Charles Cowling

Unbelievably, perhaps, this is a favourite song at Aussie funerals

Have you been following the hullabaloo which greeted the Roman Catholic Archbishop of Melbourne, Denis Hart, when he restated Church rules on funerals and reiterated the ban on ‘secular items’ at funerals – romantic ballads, pop or rock music, political songs, football club songs, that sort of stuff? He said: “At the funerals of children … nursery rhymes and sentimental secular songs are inappropriate because these may intensify grief.” He said the funeral was a requiem mass for the repose of the soul, not a celebration of life or memorial service. If families wanted the latter, it should take place at a social occasion before or after the funeral.

This is the selfsame Denis Hart who, in 2004, told a female victim of priestly sexual abuse, “Go to hell, bitch.”

There’s a good, balanced discussion of the matter in The Age. Here are some extracts:

“I COME to bury Caesar, not to praise him,” Mark Antony tells the Romans, according to Shakespeare. Today it would probably be the other way round: stacks of eulogies and anecdotes and Caesar’s favourite songs – Sinatra’s My Way, probably – followed by a cremation.

Clearly, the role of a funeral has become blurred in this more secular age. Most Australians are no longer regulars at church, and increasing numbers see the main point of a funeral service as commemorating a life rather than commending it to God. Also, what used to be separated – the service and the wake, with eulogies and memories – have become increasingly conflated into the funeral itself.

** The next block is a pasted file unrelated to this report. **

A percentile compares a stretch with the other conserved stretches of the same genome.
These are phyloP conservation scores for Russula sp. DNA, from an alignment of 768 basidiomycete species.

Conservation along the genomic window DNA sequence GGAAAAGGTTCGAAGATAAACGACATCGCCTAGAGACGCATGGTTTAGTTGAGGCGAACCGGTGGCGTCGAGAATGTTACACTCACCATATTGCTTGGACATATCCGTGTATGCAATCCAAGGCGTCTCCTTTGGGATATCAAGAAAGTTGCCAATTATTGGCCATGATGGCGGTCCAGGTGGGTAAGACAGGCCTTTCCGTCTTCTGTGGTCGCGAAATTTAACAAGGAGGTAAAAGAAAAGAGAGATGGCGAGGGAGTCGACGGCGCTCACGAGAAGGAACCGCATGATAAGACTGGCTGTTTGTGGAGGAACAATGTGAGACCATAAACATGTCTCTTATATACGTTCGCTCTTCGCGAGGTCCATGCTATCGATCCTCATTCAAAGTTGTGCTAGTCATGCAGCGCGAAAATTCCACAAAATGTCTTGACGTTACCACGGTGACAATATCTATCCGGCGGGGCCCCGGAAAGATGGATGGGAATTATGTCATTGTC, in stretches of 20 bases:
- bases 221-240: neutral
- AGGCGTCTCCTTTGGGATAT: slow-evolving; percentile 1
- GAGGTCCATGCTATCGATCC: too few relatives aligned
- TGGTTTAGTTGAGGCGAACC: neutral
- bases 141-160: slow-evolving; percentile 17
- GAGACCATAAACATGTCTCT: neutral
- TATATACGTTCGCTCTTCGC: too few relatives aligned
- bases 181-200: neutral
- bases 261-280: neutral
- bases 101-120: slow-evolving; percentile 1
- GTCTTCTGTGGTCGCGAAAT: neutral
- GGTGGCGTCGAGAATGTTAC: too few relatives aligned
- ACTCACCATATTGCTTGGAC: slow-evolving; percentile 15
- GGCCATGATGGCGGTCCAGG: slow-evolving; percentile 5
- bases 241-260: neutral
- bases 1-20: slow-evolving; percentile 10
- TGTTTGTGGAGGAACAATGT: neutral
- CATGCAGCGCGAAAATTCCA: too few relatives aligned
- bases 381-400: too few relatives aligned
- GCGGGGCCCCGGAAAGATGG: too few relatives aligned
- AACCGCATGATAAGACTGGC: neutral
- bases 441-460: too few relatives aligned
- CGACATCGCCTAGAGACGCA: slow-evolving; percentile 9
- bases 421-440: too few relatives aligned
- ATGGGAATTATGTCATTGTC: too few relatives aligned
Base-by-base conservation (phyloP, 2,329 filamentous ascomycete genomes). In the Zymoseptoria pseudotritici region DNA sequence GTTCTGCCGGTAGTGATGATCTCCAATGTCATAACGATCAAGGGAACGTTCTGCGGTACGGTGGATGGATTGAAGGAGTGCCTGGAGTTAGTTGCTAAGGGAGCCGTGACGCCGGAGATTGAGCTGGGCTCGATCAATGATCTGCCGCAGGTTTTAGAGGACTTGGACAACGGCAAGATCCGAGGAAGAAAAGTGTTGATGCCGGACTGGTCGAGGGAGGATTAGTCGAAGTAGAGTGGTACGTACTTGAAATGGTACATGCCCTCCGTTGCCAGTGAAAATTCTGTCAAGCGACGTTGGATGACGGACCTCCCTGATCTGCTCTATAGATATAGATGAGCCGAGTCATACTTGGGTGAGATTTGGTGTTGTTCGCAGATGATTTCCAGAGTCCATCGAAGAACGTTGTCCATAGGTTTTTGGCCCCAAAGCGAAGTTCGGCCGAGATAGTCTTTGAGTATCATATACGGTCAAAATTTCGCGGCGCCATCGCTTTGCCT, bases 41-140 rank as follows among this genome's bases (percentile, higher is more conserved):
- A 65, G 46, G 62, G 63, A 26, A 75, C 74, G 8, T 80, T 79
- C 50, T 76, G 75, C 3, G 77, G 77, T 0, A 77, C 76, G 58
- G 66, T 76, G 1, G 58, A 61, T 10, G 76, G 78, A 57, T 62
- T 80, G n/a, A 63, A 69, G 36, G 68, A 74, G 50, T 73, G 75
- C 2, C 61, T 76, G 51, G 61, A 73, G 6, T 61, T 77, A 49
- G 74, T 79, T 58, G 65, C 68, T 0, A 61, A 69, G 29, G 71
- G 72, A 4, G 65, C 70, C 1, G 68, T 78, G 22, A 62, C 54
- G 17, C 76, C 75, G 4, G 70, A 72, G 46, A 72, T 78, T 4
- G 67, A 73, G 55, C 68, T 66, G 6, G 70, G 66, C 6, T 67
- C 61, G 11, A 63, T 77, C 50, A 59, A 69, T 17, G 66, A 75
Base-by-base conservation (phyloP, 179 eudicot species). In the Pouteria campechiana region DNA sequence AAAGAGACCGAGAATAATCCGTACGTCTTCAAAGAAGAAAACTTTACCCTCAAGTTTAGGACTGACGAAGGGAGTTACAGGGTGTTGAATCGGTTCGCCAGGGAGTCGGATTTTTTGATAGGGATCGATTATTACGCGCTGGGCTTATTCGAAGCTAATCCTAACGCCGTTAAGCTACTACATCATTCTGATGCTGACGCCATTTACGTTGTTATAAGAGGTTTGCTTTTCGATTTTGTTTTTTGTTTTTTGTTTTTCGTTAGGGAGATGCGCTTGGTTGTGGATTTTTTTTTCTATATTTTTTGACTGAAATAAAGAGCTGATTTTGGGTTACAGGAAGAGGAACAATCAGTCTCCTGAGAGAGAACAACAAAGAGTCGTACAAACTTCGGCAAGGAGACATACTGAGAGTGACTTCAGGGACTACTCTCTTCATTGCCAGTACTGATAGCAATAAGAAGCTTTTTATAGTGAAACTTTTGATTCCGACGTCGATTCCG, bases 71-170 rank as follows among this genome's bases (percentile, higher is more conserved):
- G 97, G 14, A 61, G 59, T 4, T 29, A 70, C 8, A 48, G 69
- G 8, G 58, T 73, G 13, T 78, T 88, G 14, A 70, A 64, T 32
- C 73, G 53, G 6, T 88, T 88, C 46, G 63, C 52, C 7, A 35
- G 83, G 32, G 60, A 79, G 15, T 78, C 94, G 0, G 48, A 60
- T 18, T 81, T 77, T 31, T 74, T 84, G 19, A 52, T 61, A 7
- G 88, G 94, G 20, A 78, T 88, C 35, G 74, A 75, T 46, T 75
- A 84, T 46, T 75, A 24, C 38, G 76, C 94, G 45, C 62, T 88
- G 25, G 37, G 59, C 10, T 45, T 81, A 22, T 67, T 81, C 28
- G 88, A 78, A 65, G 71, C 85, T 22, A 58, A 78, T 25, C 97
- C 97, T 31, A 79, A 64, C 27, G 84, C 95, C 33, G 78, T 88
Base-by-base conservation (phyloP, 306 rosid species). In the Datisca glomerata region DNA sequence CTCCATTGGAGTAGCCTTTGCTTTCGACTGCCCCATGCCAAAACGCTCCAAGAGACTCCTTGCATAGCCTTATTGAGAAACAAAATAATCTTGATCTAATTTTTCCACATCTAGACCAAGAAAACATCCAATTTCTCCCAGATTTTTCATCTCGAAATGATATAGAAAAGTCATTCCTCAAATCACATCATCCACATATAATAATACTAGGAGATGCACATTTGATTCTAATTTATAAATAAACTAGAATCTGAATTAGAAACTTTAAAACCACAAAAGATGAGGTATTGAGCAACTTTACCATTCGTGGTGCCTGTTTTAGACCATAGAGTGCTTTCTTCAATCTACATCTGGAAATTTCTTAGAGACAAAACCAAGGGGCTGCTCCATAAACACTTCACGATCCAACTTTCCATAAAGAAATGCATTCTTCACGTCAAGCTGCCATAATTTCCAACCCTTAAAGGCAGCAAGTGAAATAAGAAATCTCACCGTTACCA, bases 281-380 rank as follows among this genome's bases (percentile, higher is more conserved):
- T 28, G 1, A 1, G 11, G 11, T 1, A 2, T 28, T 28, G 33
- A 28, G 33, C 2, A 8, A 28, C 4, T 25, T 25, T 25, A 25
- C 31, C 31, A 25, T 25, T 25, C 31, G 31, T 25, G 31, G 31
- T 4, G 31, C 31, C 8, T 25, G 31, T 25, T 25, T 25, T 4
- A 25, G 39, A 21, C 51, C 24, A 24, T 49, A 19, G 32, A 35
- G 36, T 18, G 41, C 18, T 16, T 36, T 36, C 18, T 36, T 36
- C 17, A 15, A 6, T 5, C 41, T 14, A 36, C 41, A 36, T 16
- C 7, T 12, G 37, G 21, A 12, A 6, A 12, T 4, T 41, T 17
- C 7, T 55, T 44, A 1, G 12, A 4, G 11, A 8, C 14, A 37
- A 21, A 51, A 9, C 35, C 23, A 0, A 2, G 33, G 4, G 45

The Catholic guidelines basically highlight that a church funeral service is still a church service. Its purpose is to commend the deceased to God and proclaim the Christian hope; it is explicitly not a secular celebration of a completed life. Such a celebration is a natural, proper and desirable thing, but the occasion for it, according to the church, is a separate gathering.

According to traditional Catholic thinking, the main priority at a church funeral is prayer for the deceased, and nourishing the grieving with the word of God and the Eucharist. In the 1662 Anglican Book of Common Prayer, the deceased was not even named during the service.

But families who resent the church limiting what they can do during a service should ask themselves why it is that they want a church funeral. Surely it is the solemnity and dignity of such an occasion, placing the person’s life in a broader – even eternal – narrative, the ritual marking an important passage, that draws them.

The church has long experience at such ritual, and is pretty good at it, and Queen’s Another One Bites the Dust (which has been requested) doesn’t really fit. The step from personal to trivial can be a short one. If none of this matters, then a secular celebrant at a funeral parlour will fulfil almost any request.

Read the entire article here.

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Jonathan
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Jonathan

“Surely it is the solemnity and dignity of such an occasion, placing the person’s life in a broader – even eternal – narrative, the ritual marking an important passage, that draws them.” Possibly, but surely not surely. Hasn’t this writer considered that a church is something you see in the high street every day, that the only hearses you mostly see come and go from a church because you don’t find your local crematorium next to W H Smith’s and so you make the unconscious connection between the two, that mundane things like un-thinking assumptions, and stereotypes, and social expectation,… Read more »

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Great post, thanks Charles.

I found myself looking for something intelligent to say, but could only come up with “Yep. What he said” while reading the “age” article.

I don’t know where you find all this stuff, but I’m very glad that you do.